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Creating Healthy Boundaries

Creating Healthy Boundaries

A boundary is a line which marks the limits of an area – understanding your own emotional boundaries can help you protect and take good care of yourself. During legal proceedings, creating healthy boundaries can protect your ability to make decisions with clarity.

Our boundaries can be stretched or feel encroached upon when we become enmeshed in someone else’s process.  It can be extremely useful to spend some time considering your boundaries. They really differ from person to person and cross many areas. It can be useful write things down or spend time with a therapist to work through your processes. Consider your boundaries in areas such as emotion, money, time, sexual and personal. They may well differ in different environments – professional boundaries are different to personal boundaries etc. Give yourself time to explore what this might mean for you and then consider how you might implement new boundaries in existing relationships or new situations.  Consider the consequences of not maintaining your boundaries.

It can be hard to do all of this in emotionally driven or stressful situations. Sometimes utilising a strategy to give you space to access the response you need is a good idea.

Between stimuli and response there is a space. In that space is our power to choose our response. In our response lies our growth and freedom

Victor Frankl, Man’s Search for Meaning

Boundaries

There is a small difference between responding and reacting. A response is mindful and should not escalate a situation. Responses contain reasoning, they may feel passive but can be powerful in changing the direction of an interaction.  They can help implement, maintain and reinforce your healthy boundaries.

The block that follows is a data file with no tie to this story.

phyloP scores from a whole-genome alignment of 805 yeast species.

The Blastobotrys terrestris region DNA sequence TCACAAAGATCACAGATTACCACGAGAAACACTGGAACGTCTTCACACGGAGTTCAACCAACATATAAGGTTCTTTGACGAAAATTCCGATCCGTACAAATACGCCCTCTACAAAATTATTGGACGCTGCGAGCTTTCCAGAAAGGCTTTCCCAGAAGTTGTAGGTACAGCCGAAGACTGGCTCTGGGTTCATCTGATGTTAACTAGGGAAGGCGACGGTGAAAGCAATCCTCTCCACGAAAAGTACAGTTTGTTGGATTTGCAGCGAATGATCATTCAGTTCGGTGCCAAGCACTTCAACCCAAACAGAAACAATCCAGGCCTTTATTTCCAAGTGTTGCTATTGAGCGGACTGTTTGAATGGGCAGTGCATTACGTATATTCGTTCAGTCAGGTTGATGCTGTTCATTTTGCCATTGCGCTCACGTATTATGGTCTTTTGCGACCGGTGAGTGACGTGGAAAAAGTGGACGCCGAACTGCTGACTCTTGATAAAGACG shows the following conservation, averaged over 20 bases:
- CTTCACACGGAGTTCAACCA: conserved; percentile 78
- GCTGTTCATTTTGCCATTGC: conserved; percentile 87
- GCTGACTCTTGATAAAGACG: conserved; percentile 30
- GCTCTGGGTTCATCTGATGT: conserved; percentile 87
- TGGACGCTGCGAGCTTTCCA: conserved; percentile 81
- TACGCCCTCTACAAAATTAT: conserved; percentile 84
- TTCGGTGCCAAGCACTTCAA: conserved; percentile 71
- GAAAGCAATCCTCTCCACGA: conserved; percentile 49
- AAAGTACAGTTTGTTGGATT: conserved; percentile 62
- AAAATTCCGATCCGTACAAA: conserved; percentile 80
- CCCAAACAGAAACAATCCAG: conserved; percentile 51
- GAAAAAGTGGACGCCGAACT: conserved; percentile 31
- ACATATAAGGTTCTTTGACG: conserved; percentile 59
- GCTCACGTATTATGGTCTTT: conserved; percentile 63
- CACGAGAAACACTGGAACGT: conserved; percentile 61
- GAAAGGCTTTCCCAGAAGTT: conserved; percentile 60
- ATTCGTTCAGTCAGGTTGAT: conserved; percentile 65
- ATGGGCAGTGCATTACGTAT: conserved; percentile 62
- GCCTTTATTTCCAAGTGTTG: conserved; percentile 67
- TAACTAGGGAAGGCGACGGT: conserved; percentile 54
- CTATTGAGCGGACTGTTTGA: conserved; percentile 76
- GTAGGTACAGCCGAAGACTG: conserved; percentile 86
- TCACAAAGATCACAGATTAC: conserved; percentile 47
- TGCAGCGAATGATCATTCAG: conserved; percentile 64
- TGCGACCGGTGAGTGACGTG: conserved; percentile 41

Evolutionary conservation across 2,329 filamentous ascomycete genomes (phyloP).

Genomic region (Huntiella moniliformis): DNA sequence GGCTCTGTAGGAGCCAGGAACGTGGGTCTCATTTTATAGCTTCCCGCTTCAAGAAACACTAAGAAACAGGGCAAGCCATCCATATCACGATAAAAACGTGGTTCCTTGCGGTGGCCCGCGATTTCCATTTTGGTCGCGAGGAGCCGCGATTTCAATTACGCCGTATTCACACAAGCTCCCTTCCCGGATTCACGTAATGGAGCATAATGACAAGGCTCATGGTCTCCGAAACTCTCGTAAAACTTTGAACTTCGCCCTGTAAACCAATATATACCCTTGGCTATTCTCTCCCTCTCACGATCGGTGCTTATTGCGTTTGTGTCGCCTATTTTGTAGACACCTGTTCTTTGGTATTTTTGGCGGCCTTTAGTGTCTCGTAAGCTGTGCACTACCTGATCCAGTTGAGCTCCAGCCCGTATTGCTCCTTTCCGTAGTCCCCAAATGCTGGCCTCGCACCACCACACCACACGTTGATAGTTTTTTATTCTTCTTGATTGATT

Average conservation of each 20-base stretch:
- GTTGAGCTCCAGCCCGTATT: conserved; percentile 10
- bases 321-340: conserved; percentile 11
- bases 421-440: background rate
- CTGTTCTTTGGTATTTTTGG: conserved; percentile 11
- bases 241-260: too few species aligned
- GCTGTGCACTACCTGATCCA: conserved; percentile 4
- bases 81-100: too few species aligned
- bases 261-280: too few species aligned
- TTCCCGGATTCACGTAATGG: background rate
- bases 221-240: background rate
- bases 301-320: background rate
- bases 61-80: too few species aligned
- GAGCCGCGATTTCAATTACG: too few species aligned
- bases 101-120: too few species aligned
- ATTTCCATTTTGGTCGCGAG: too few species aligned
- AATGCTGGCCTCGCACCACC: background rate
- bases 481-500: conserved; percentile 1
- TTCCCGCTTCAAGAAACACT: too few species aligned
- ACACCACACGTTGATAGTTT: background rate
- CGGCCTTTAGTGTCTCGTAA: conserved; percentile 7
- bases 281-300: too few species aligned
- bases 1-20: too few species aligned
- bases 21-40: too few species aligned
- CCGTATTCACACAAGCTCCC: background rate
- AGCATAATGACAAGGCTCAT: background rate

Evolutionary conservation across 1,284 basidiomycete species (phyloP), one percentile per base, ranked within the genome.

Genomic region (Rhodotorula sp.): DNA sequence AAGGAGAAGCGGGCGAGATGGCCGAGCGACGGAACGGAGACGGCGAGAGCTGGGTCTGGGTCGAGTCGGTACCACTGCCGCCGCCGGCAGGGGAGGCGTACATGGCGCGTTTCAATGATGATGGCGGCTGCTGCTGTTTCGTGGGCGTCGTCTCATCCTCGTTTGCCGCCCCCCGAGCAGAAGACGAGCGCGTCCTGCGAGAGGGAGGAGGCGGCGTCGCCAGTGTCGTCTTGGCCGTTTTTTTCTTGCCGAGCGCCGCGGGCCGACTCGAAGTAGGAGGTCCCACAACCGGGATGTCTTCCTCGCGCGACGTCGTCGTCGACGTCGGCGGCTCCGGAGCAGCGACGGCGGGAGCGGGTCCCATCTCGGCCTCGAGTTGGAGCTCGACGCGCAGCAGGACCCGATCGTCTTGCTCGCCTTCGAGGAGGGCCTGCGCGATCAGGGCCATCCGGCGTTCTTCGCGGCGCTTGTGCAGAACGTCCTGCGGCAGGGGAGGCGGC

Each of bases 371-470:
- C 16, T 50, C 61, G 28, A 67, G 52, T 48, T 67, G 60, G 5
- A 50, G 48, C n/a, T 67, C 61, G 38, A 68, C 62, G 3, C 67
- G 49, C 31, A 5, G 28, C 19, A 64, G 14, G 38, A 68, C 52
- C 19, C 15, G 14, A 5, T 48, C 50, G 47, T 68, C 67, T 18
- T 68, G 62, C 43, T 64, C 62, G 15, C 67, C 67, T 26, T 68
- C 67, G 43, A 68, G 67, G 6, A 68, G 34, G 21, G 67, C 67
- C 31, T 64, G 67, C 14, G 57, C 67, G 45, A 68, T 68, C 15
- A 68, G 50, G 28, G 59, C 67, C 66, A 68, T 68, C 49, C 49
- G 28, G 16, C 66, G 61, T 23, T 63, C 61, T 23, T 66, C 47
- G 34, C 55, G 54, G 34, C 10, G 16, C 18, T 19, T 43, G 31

When under stress, like during the process of divorce or separation, how we respond can be crucial in terms of maintaining dignity and control over the things we can control. This can be very challenging especially if you are experiencing a wide range of emotions.

It is worth trying to remember that a reaction can often be an anger driven outburst, or a position created by fear or feeling out of control. Often during litigation you may feel uneasy or surrounded by uncertainty, so to be in control of your responses is empowering. A reaction can be fear driven and impulsive. A response is based on a reasoned course of action.

Ask yourself if you are reacting – just by doing this you may give yourself time to formulate a response that is more in line with your overall goals or objectives and boundaries.

The space between stimulation and response is there for you to use, try to breathe, pause and create a considered response to achieve your objectives and maintain the boundaries you need to create positive, well thought through decisions.

If you would like more information on creating healthy boundaries, or if there is anything else that you would like to talk to Emma about, her contact details can be found here.

Emma Chamberlain

Counsellor / Psychotherapist
at Counselling Development

Emma Chamberlain is a respected and highly-qualified Counsellor / Psychotherapist based in Stony Stratford, Milton Keynes. Emma is experienced with successfully working with clients experiencing a wide range of issues, including anxiety, depression, stress, panic attacks, emotional distress, low self-esteem, relationship problems, work-related problems, grief, bereavement and loss, fear, anger, trauma, self-harm, sexual abuse, domestic abuse, bullying, suicidal thoughts and those struggling with life’s transitional times.

Emma has a strong academic background including a BA (Hons) in Psychology and an MSc in Integrative Psychotherapy. Emma worked extensively as a Counsellor for MIND – the UK’s leading mental health charity. Emma is an accredited member of the British Association of Counselling and Psychotherapy (BACP) and works to their ethical framework.

Emma works from a humanistic relational perspective following the Clarkson 5 Relationship Model. This offers a flexible relationship based approach to counselling / psychotherapy and can include CBT/ DBT and a range of other approaches. Emma’s current research interests include exploring how counsellors and clients work together when the client has Asperger Syndrome and she is experienced in working with adults on the Autistic Spectrum.

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